Force India-Mercedes

After a couple of misfiring tests the Force India VJM07 took an upwards trajectory at the second test. Sergio Pérez twice topped the timesheets and completed over 100 laps on both days in the car. Team-mate Nico Hülkenberg did encounter an engine problem on his final day in the VJM07, cutting short a race simulation, but the team made good progress. “We still made progress and learned some new things,” said Hülkenberg. “So it’s been two good days for me and I’m feeling pretty satisfied. You always want more time to prepare, but I think we’re in good shape. The car has come a long way since the first Jerez test and we have made progress every day.”

Sauber-Ferrari

Sauber F1 Team

Sauber F1 Team

It was a mixed bag for Sauber at the third test in Bahrain; there were no fantastic lap-times and a few problems, but progress was made. Adrian Sutil suffered an engine failure on his first lap on Saturday but in sharing duties on Sunday, Sutil and Esteban Gutiérrez racked up an astonishing 177 laps. “Overall we had a tough testing programme to go through and we had unexpected problems here and there,” said Sutil. “I believe that we are going in the right direction. We were able to do a few race simulations, which I found useful. I was able to prepare for the first race and I feel ready for Melbourne,” added Gutiérrez.

Toro Rosso-Renault

Toro Rosso remains firmly on the back foot ahead of the first race of 2014 but the message is perhaps more optimistic than Jean-Éric Vergne suggested after the second test. There were still problems, but the STR9 racked up more mileage than before, as Vergne completed 74 laps on the final day. Daniil Kvyat had amassed almost a race distance in one morning before the car failed. “The really positive thing is that I feel I have a good car, so once everything has been sorted out, I am sure we can be strong in the races,” said Vergne.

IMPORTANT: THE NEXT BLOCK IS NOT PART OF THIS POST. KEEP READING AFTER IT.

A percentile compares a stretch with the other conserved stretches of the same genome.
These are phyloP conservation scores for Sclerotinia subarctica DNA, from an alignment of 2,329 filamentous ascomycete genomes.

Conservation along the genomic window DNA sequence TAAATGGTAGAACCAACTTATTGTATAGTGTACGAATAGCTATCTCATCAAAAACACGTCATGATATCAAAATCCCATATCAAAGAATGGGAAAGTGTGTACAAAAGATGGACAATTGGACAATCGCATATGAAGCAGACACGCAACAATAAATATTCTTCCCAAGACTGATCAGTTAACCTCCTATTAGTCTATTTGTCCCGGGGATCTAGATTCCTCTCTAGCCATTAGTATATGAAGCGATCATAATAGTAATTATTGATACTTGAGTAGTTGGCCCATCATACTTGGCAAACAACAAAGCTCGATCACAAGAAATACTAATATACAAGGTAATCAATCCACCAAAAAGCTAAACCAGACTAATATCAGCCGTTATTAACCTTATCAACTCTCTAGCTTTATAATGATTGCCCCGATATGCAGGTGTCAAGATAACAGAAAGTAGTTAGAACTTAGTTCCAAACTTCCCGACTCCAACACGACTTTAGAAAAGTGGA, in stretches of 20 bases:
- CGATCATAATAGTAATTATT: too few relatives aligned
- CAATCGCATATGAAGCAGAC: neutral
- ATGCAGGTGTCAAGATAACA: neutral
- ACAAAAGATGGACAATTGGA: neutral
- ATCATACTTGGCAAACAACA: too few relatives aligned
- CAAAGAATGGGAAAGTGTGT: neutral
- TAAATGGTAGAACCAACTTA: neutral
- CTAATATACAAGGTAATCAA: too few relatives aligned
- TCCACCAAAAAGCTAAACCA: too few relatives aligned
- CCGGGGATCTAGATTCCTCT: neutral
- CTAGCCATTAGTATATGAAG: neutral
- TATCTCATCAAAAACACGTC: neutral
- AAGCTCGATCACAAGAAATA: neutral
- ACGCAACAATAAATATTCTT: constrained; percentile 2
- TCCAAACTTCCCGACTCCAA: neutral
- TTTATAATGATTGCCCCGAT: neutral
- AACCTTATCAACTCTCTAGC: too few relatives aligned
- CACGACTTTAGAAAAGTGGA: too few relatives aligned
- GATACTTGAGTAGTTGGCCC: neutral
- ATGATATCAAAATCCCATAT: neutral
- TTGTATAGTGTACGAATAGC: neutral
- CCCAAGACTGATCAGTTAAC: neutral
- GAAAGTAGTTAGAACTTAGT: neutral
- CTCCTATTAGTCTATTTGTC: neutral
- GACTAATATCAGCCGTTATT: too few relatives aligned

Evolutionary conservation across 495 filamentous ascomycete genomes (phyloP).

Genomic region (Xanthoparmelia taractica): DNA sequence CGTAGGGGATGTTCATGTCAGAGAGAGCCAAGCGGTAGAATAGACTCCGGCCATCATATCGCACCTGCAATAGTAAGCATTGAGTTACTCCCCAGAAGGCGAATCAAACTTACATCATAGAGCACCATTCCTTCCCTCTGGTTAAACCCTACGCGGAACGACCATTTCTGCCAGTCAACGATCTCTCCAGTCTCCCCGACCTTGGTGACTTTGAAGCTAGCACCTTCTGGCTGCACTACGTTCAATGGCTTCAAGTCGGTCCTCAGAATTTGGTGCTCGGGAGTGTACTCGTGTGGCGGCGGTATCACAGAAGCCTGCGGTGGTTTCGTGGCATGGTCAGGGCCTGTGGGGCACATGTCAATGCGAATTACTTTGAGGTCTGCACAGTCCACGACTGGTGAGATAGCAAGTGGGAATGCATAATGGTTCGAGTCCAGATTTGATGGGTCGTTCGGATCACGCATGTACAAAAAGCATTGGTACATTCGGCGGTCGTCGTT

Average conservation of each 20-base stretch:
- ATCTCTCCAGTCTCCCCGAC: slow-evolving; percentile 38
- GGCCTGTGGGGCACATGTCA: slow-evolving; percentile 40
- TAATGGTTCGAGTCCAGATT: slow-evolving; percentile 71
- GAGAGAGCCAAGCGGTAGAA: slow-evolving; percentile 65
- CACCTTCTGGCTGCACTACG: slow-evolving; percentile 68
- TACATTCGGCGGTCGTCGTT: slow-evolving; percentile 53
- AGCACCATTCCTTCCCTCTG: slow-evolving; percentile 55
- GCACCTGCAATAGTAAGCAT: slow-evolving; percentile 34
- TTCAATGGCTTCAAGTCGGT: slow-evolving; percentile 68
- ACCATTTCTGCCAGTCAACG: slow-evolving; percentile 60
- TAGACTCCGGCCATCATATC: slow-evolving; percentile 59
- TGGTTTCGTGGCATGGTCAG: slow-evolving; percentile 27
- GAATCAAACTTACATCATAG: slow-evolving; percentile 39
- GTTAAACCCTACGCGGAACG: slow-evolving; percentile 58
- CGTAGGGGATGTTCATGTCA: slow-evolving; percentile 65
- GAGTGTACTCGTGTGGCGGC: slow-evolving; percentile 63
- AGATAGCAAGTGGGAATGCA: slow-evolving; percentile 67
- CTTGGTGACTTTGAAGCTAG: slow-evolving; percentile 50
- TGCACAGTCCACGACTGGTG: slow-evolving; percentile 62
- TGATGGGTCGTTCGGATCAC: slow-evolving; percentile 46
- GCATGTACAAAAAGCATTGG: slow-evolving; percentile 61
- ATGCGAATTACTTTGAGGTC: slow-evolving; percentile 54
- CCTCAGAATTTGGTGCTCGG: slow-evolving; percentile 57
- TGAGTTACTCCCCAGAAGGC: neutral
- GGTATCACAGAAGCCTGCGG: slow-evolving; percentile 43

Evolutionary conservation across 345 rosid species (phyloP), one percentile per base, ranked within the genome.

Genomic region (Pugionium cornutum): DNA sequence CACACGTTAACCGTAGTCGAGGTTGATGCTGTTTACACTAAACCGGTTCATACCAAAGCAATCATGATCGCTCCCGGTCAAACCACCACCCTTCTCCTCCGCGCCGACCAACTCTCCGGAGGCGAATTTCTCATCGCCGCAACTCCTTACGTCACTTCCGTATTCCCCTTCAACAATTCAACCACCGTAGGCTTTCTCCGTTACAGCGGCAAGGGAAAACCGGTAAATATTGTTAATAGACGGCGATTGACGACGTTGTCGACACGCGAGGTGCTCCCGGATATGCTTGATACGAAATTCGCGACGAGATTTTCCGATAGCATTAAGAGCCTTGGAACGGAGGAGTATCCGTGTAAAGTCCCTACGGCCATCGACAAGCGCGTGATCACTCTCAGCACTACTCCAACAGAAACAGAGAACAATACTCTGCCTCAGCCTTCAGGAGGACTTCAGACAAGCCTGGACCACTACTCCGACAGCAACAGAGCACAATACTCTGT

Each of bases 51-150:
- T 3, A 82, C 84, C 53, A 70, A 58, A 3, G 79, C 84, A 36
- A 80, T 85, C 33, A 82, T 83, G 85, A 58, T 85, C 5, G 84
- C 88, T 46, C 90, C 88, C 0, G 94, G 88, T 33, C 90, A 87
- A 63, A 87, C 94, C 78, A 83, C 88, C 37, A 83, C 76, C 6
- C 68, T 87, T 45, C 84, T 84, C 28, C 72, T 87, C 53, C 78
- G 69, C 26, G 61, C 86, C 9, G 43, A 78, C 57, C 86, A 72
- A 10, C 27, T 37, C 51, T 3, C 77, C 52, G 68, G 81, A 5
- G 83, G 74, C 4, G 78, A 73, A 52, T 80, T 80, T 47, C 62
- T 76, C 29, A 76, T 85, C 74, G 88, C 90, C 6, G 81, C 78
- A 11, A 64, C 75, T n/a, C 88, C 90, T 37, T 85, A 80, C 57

Williams-Mercedes

Williams F1 Team.

Williams F1 Team.

Williams has frequently given fleeting glimpses of a revival over the past decade, but could this finally be the year when the team returns to its past glory? Not only have they a mixture of experience, youth and speed in Valtteri Bottas and Felipe Massa, but the car appears quick and reliable. Massa set the fastest time of the week while Bottas also showed strongly, albeit he was hindered by a rare failure in the FW36 – the only time it stopped all test. “We end the pre-season running feeling very happy with the car, power unit, drivers and team,” said chief test and support engineer Rod Nelson. “Everything is working together as it should and we are pleased with the direction that the team is going in.”

Marussia-Ferrari

A difficult second test put Marussia on the back foot but the situation has improved significantly after the final test. Jules Bianchi and Max Chilton both found themselves occupying mid-table positions while the car also amassed decent mileage. There were still technical problems, but Chilton cut a positive figure. “I don’t want to make any predictions because we won’t really know where we stand until qualifying and the race, but I’m feeling very optimistic as I think we‘ll be in a good position to make the most of our opportunities,” he said.

Caterham-Renault

Caterham F1 Team

Caterham F1 Team

Caterham encountered problems – Kamui Kobayashi stopped while Marcus Ericsson’s running came to a smoky demise – but progress was made. “It has certainly been as tough a pre-season as we expected, but to finish as by far the most reliable Renault powered team, and with some early indications that our relative performance has improved compared to this time last year is positive,” said team principal Cyril Abiteboul. Kobayashi racked up over 100 laps on the final test as the CT05 showed some promise.